I have had many encounters myself over the years with people in caring or treating roles, and with my parents (mostly in hospitals), and the range of what different people thought constituted ‘consultation’ (either with me, my parents or with me as their relative with LPA for Health and Welfare) has been as wide as a church door. My own sense is that, what determines whether people truly consult, is their belief about who should have the decisive say-so about someone’s care and treatment (Is it me, you, someone else …. or is it us?). Who ‘owns’ the decision? I also know, working in health care myself, that generally people do what they think is the right thing for a person’s care. The issue, as I understood it here, is not so much that bad care is thought to be happening, but that the legal process of who has that decisive say-so has been (allegedly unlawfully) purloined by the public bodies responsible for David’s care. 

There was a nagging thought throughout this hearing for me – I wasn’t sure why no consultation or seeking of authorisation about the VMS decision had been done prior to its use. The care team was not there to speak for themselves (though they might have had that opportunity at earlier hearings, or provided submissions, I am not sure). I also wondered about the level of support and training David’s care team might, or might not, have had. Did they realise that a VMS constituted an intrusion and potential violation of his human rights? If not, why not? See the comment by Adam Wagner (below) regarding the duty of organisations to ensure that staff are fully versed about MCA provisions. 

Counsel for the Health Board, Thomas Jones, requested that the declaration ‘record that there was in fact – albeit late – a meeting in July 2020 with all present, where best interests for the VMS was discussed’. My understanding is that this meeting would still have been 15 months after the installation of the VMS. He said that, if it is not agreed to acknowledge that meeting in the declaration, then the Health Board would ‘see it as creating an incomplete picture’. Counsel for the Local Authority, Robert Goodwin, supported the Health Board’s requested caveats.

The judge clarified with counsel that ‘the Health Board needs to know over what period they are said to be in breach – does that satisfy your concerns?’ There was then discussion about the facts of meetings dates that were not in dispute. Counsel for David argued for a factually correct wording in the declaration that ‘a best interests meeting was arranged 5 months after proceedings were issued’. All parties agreed. The judge said she was ‘grateful for the pragmatic view that the Health Board and Local Authority have taken in relation to proceedings today in agreeing these matters’. This meant that further litigation regarding declaratory relief was unnecessary as the public bodies accepted that they had acted unlawfully as regards the MCA processes implemented regarding the use of the VMS.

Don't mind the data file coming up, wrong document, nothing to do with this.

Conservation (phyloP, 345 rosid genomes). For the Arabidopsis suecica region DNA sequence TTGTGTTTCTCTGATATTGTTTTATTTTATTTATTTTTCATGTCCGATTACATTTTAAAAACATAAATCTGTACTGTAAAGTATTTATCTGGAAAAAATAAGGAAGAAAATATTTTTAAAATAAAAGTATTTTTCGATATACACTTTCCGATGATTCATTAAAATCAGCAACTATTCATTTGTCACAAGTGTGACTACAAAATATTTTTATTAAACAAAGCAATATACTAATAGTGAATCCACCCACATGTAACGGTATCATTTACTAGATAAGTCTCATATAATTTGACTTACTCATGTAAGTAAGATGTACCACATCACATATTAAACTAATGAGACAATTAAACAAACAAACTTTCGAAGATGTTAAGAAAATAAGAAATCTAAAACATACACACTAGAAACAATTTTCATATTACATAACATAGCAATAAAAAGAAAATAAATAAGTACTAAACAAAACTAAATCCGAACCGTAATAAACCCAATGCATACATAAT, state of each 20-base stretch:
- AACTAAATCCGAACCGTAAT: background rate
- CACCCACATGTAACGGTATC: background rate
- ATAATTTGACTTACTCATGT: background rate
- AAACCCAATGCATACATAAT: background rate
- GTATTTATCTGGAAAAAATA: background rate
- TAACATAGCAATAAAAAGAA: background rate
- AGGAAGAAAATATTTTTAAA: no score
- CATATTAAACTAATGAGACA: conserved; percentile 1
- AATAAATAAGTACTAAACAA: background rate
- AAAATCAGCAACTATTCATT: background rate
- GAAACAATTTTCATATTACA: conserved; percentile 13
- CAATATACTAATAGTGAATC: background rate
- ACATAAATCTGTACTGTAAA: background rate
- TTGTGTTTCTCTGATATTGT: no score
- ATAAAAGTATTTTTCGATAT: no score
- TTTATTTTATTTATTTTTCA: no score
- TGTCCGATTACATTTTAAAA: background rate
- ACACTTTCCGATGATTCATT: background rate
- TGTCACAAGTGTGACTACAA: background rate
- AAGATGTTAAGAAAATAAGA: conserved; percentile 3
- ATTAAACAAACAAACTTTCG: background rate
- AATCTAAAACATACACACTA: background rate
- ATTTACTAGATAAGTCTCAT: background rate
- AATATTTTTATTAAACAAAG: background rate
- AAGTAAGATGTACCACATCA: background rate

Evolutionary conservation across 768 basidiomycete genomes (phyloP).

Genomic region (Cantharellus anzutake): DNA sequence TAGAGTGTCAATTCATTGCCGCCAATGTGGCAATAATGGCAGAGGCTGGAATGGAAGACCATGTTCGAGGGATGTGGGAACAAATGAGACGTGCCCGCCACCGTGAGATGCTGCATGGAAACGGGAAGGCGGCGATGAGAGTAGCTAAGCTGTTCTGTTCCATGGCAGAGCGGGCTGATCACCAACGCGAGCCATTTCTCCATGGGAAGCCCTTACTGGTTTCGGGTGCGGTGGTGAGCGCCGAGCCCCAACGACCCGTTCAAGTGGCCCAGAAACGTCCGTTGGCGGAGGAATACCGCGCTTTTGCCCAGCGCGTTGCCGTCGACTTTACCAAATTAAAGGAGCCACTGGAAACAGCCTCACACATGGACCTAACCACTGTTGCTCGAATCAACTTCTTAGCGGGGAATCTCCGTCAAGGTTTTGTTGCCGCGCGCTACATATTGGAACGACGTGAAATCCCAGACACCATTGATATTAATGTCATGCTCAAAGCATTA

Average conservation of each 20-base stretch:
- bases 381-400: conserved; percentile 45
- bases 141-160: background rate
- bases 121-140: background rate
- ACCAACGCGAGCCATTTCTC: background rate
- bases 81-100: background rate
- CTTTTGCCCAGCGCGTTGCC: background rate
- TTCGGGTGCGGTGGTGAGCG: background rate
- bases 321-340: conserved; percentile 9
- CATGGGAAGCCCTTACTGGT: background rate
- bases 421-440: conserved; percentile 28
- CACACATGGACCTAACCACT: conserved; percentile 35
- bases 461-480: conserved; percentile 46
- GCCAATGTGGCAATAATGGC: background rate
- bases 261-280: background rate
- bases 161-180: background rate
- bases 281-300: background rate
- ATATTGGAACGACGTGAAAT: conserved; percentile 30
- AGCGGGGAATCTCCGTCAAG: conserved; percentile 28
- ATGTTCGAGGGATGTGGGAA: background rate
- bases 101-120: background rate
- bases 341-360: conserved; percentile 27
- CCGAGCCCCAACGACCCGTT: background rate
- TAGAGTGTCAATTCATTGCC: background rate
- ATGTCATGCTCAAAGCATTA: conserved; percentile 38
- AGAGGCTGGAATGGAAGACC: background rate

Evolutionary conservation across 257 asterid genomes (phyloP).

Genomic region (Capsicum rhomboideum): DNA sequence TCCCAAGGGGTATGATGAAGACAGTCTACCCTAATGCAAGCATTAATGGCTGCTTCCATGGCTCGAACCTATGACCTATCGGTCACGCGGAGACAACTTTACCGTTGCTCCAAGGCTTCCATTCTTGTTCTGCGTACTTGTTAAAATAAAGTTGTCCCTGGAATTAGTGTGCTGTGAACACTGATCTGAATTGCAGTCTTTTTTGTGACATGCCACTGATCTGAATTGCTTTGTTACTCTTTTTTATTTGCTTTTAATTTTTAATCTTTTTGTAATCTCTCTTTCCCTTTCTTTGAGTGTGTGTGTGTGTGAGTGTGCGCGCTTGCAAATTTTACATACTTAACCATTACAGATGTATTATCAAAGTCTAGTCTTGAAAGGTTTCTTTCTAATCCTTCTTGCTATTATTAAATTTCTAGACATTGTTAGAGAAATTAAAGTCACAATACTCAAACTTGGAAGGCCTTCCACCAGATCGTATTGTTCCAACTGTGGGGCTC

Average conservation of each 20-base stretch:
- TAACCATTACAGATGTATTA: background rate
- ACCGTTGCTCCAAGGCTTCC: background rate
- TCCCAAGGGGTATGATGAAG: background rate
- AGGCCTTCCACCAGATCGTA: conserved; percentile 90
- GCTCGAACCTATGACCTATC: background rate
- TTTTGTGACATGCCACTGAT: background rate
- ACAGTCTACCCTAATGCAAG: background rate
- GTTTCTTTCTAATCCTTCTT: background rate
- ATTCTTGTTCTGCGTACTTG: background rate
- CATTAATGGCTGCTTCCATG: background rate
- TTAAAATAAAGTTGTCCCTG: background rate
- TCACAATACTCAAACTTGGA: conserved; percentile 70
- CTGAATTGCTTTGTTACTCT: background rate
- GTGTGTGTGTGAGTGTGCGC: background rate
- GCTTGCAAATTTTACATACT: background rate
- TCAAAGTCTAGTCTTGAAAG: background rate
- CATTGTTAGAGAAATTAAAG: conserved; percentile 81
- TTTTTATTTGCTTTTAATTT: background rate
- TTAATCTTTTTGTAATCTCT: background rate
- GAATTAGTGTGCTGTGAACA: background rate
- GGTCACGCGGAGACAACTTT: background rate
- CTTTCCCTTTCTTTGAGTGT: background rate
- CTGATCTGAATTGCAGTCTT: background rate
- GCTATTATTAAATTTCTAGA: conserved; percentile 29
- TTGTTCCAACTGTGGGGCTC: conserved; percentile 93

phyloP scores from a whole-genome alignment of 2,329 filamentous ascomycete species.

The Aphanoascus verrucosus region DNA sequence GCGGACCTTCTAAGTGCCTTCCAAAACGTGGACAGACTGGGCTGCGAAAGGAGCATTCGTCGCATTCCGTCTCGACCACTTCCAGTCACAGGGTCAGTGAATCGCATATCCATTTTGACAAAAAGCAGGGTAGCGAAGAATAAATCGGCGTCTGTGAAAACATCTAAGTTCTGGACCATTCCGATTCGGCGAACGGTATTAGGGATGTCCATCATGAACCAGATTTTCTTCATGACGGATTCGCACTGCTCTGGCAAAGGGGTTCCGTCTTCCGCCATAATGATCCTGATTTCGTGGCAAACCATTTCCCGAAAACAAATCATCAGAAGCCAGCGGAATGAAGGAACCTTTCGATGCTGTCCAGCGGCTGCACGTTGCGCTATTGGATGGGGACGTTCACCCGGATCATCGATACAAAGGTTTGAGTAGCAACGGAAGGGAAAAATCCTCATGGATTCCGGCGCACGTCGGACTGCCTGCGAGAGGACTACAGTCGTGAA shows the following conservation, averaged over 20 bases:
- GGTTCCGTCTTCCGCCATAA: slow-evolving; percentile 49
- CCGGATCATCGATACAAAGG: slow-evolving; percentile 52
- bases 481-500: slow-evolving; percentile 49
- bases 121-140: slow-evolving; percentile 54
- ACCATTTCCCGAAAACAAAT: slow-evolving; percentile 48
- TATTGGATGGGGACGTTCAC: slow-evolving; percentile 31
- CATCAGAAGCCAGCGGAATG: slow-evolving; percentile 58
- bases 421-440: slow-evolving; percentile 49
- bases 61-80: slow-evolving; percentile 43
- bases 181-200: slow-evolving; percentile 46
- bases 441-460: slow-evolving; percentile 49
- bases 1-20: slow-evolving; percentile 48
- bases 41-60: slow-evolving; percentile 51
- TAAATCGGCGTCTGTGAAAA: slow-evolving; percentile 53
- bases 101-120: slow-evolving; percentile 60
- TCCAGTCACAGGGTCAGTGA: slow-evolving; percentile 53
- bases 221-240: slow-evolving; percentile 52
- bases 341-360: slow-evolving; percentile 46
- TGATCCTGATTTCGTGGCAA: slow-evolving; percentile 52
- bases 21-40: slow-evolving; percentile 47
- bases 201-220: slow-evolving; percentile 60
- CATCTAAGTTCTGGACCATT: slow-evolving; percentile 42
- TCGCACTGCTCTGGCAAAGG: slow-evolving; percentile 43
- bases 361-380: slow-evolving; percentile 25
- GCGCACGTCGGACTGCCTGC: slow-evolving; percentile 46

The public bodies accepted that the additional restriction of a VMS remained in place for a long period of time without external authorisation or advocacy to scrutinise the decision. And counsel for David raised a further, nuanced, point: that there remains no finalised plan for use of a monitoring device from the Local Authority and Health Board, and that this is needed to inform whether a VMS is indeed in David’s best interests. She, and David’s parent, have questions (now submitted to the expert witness) of whether, in fact, a VMS would be effective at increasing his safety to a point where it was a proportionate infringement of his Article 8 rights. These will be answered at the final hearing.

Additionally, it was not contested by the Local Authority (as the supervisory body) that David was unlawfully deprived of his liberty within the care home for a significant period of time, and that this was a separate ‘breach’ from the absence of an MCA process regarding the VMS. A separate declaration was made regarding this issue.